Hamming studied the existing coding schemes, including two-of-five, and generalized their concepts. To start with he developed a nomenclature to describe the system, including the number of data bits and error-correction bits in a block. For instance, parity includes a single bit for any data word, so assuming ASCII words with 7-bits, Hamming described this as an (8,7) code, with eight bits in total, of which 7 are data. The repetition example would be (3,1), following the same logic. The information rate is the second number divided by the first, for our repetition example, 1/3.
Hamming also noticed the problems with flipping two or more bits, and described this as the "distance" (it is now called the Hamming distance, after him). Parity has a distance of 2, as any two bit flips will be invisible. The (3,1) repetition has a distance of 3, as three bits need to be flipped in the same triple to obtain another code word with no visible errors. A (4,1) repetition (each bit is repeated four times) has a distance of 4, so flipping two bits can be detected, but not corrected. When three bits flip in the same group there can be situations where the code corrects towards the wrong code word.
Hamming was interested in two problems at once; increasing the distance as much as possible, while at the same time increasing the information rate as much as possible. During the 1940s he developed several encoding schemes that were dramatic improvements on existing codes. The key to all of his systems was to have the parity bits overlap, such that they managed to check each other as well as the data.
In other words, the parity bit at position checks bits in positions having bit k set in their binary representation. Conversely, for instance, bit 13, i.e. 1101(2), is checked by bits 1000(2) = 8, 0100(2)=4 and 0001(2) = 1.
This general rule can be shown visually:
|Encoded data bits||p1||p2||d1||p3||d2||d3||d4||p4||d5||d6||d7||d8||d9||d10||d11||p5||d12||d13||d14||d15|
Shown are only 20 encoded bits (5 parity, 15 data) but the pattern continues indefinitely. The key thing about Hamming Codes that can easily be seen from visual inspection is that any given bit has a unique parity bit coverage. For example, the only bit covered by p3 and p4 only is bit 12 (d8). It is this unique bit coverage that lets a Hamming Code correct any single-bit error, and at the same time allows the code to detect (but not correct) any two-bit error. For example, if bits 1 (p1) & 2 (p2) were flipped then this would be confused with bit 3 (d1) being flipped since the parity bit coverage of bit 3 is the same as bits 1 & 2.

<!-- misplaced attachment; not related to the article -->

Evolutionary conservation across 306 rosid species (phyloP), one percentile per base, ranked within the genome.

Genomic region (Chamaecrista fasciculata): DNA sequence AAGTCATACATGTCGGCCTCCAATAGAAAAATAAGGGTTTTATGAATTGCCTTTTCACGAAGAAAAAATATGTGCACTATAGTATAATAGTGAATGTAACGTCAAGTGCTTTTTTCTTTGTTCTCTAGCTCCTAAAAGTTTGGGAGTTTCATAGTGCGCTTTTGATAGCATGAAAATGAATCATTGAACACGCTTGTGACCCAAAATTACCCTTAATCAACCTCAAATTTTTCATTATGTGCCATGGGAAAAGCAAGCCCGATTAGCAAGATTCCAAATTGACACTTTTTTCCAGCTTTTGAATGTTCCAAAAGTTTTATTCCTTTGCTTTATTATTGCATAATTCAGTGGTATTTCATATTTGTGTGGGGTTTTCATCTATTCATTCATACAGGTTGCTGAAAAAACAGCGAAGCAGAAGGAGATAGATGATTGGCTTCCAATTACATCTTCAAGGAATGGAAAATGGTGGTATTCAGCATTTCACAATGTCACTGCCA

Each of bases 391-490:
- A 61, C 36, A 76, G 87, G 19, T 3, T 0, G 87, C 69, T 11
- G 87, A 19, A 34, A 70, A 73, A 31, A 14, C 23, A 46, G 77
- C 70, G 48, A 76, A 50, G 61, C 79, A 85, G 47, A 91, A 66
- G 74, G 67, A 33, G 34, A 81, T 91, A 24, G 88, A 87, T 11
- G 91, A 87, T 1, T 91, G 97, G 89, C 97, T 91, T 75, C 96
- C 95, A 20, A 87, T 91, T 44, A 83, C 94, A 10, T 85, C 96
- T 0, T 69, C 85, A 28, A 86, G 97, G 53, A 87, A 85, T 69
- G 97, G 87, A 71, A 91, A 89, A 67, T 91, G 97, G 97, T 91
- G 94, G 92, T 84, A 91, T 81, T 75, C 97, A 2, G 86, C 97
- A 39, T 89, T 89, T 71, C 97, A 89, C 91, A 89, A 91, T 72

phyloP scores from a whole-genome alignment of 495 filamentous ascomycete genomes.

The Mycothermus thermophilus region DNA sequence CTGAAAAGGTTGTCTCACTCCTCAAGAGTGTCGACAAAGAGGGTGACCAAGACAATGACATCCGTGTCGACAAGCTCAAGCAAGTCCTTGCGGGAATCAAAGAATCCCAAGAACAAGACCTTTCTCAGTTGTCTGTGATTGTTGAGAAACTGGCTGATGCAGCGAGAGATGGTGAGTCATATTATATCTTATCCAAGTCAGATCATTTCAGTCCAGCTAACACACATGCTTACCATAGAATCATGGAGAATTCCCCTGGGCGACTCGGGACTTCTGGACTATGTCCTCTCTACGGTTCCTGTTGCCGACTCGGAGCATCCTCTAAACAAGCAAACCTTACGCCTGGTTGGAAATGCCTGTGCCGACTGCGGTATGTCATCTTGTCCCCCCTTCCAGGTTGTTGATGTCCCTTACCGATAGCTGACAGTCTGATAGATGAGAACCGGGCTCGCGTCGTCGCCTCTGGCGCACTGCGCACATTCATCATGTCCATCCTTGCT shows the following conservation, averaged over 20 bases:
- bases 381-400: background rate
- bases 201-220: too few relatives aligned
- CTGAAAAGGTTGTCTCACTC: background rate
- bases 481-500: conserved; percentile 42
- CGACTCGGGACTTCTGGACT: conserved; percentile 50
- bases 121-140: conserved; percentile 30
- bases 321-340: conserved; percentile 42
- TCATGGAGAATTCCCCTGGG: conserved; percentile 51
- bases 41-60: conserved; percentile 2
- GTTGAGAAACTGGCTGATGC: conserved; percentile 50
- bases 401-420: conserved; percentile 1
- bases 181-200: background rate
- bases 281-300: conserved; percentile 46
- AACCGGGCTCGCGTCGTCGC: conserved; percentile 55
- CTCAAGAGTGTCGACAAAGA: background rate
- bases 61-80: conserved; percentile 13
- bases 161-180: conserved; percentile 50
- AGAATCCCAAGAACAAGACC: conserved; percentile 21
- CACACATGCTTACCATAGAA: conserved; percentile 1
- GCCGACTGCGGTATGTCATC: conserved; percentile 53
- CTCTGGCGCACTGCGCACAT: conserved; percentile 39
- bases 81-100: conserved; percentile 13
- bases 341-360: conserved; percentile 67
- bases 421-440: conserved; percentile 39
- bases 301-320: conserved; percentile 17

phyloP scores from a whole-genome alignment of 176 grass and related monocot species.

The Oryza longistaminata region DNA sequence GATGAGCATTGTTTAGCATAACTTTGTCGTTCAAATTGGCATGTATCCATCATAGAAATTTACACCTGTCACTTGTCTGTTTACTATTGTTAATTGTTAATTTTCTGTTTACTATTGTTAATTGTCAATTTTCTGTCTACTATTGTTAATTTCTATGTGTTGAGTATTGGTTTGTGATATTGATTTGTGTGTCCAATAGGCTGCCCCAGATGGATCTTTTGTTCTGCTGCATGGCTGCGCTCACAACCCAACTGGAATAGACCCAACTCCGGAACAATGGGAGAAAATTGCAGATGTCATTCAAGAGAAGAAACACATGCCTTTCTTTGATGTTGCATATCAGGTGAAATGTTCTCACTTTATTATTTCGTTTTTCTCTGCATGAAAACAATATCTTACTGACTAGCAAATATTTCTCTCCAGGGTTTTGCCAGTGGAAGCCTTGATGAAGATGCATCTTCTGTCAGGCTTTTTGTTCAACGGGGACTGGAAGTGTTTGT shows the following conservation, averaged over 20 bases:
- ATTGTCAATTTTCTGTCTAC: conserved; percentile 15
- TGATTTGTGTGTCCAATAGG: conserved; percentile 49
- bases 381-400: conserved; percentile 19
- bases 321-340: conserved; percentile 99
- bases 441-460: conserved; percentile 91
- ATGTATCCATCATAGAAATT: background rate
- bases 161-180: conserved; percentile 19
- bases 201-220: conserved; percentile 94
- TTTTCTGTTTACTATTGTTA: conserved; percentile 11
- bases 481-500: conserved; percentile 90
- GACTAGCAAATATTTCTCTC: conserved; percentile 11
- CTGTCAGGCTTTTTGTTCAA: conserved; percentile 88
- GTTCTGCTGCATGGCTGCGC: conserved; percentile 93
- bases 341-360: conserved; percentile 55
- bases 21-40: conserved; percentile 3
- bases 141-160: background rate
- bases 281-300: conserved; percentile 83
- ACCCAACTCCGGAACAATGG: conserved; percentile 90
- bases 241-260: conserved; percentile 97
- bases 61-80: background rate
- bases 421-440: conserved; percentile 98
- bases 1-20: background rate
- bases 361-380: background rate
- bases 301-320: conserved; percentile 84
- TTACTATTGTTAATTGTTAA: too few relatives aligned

By including an extra parity bit, it is possible to increase the minimum distance of the Hamming code to 4. This gives the code the ability to detect and correct a single error and at the same time detect (but not correct) a double error. (It could also be used to detect up to 3 errors but not correct any.)
This code system is popular in computer memory systems, where it is known as SECDED ("single error correction, double error detection"). Particularly popular is the (72,64) code, a truncated (127,120) Hamming code plus an additional parity bit, which has the same space overhead as a (9,8) parity code.
In 1950, Hamming introduced the (7,4) code. It encodes 4 data bits into 7 bits by adding three parity bits. Hamming(7,4) can detect and correct single-bit errors but can only detect double-bit errors.
The matrix is called a (Canonical) generator matrix of a linear (n,k) code,
and is called a parity-check matrix.
This is the construction of G and H in standard (or systematic) form. Regardless of form, G and H for linear block codes must satisfy
, an all-zeros matrix [Moon, p.89].
Since (7,4,3)=(n,k,d)=[2m − 1, 2m−1-m, 3]. The parity-check matrix H of a Hamming code is constructed by listing all columns of length m that are pair-wise independent.